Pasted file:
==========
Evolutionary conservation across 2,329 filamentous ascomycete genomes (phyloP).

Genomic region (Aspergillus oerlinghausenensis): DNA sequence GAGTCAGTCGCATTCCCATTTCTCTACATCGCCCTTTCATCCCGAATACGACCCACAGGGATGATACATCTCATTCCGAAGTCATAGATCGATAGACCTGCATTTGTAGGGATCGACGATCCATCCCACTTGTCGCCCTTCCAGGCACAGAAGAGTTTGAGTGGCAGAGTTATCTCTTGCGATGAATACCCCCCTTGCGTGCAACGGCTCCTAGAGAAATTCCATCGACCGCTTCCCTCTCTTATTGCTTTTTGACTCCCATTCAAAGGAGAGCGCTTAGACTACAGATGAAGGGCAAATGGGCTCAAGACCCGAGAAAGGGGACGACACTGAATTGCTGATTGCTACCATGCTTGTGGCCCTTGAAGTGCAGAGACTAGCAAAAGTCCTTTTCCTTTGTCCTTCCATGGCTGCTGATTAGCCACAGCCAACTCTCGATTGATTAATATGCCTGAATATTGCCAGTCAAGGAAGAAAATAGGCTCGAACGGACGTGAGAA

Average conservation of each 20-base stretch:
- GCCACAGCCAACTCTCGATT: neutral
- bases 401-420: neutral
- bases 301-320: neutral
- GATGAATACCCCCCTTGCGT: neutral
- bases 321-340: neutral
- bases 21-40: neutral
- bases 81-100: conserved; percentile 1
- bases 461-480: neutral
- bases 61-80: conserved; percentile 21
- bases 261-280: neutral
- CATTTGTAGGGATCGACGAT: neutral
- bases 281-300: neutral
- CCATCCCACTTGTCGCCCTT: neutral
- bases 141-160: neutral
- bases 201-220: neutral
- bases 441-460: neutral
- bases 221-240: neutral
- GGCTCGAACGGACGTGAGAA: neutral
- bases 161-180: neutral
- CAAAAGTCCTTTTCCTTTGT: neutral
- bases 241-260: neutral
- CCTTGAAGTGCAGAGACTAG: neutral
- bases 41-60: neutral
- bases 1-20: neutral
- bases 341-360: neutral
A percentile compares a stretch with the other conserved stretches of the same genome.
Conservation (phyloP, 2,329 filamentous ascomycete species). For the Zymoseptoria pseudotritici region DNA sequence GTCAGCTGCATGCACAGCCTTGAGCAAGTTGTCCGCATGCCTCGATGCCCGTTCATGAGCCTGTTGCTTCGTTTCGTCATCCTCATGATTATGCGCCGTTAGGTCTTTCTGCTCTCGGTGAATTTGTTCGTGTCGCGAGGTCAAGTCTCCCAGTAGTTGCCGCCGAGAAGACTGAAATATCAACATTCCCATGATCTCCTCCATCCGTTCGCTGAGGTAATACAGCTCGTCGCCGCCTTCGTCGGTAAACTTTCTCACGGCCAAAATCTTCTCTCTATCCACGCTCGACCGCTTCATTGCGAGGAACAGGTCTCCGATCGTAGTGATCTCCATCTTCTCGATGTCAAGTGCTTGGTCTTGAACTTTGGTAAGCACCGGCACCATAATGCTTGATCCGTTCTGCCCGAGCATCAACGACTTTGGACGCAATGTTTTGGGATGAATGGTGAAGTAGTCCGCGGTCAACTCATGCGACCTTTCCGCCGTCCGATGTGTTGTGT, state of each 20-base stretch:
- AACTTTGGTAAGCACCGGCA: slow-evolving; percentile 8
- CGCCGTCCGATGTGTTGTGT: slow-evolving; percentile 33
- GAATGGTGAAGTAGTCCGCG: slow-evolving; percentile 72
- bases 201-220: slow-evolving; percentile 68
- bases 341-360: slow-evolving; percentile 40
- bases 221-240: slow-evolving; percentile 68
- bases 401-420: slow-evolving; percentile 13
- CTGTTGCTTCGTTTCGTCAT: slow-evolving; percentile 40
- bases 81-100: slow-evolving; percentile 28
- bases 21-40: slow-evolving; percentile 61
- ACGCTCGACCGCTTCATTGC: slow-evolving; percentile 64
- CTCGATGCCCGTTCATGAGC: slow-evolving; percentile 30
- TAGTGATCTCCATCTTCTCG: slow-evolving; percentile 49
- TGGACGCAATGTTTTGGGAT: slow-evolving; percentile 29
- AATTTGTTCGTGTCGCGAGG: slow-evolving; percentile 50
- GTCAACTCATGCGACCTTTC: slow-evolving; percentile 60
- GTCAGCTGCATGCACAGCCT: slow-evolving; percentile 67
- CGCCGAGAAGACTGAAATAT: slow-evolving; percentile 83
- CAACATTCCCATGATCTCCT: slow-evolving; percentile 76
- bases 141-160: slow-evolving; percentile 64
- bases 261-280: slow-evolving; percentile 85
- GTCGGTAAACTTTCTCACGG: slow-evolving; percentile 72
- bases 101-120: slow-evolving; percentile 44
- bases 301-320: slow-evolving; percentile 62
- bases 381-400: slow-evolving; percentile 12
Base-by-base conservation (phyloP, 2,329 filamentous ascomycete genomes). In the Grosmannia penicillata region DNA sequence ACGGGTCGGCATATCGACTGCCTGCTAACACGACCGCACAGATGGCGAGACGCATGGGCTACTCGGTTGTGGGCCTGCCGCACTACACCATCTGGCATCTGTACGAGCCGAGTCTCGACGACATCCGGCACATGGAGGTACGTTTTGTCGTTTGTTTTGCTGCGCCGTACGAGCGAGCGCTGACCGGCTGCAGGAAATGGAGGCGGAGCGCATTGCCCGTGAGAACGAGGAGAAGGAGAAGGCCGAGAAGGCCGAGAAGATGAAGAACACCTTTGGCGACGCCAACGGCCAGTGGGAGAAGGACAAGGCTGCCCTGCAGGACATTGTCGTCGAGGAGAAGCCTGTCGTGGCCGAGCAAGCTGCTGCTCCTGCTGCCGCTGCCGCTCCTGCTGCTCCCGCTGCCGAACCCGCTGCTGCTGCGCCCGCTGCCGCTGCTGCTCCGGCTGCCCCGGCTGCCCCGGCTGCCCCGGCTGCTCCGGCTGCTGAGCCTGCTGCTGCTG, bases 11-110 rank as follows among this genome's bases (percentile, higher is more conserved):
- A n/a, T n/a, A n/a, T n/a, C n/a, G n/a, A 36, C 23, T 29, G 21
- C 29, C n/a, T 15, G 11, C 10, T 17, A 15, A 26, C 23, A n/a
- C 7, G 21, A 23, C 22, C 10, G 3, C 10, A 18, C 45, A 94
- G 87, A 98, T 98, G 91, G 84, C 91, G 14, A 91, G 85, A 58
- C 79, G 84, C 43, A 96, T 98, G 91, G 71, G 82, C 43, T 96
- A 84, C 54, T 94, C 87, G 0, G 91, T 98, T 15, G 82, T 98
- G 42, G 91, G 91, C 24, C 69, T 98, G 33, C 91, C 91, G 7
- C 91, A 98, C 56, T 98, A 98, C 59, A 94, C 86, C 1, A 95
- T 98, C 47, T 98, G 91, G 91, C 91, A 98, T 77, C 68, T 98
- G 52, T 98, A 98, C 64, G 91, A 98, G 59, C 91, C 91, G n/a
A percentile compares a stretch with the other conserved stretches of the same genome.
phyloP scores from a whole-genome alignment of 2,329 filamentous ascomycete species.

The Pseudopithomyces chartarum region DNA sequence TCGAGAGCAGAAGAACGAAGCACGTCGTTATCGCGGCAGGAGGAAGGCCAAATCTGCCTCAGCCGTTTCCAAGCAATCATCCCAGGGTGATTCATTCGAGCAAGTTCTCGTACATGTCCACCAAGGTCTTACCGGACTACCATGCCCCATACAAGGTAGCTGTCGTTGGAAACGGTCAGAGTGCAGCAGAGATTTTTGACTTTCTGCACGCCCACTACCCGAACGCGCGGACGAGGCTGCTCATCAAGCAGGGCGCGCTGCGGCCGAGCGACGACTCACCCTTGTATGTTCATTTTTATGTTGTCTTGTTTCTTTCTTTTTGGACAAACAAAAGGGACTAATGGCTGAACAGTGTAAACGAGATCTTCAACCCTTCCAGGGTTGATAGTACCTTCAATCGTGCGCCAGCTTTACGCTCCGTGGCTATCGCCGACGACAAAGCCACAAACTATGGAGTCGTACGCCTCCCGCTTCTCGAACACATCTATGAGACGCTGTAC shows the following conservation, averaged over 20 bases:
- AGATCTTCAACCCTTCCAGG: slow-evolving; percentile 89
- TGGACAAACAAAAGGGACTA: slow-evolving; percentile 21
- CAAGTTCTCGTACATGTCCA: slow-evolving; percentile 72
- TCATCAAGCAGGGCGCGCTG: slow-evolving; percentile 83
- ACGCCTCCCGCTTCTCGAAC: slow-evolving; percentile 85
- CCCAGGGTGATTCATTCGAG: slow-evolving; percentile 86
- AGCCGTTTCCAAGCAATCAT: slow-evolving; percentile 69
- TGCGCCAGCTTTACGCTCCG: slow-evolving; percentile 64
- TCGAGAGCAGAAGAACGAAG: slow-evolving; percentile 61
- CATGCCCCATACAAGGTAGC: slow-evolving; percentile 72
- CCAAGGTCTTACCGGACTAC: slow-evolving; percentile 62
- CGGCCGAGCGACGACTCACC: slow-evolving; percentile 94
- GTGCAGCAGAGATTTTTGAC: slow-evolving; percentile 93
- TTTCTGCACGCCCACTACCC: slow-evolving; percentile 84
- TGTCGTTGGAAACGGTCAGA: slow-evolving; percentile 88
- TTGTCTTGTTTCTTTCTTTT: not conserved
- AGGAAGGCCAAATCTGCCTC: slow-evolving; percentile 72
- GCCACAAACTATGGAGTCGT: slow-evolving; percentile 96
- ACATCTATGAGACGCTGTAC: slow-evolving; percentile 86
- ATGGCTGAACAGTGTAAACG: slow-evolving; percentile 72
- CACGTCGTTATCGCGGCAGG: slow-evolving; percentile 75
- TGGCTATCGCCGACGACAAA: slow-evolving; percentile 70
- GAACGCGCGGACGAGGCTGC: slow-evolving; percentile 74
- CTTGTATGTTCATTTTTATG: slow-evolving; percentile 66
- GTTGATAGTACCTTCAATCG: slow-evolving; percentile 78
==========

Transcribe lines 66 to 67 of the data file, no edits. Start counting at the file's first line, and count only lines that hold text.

- G 52, T 98, A 98, C 64, G 91, A 98, G 59, C 91, C 91, G n/a
A percentile compares a stretch with the other conserved stretches of the same genome.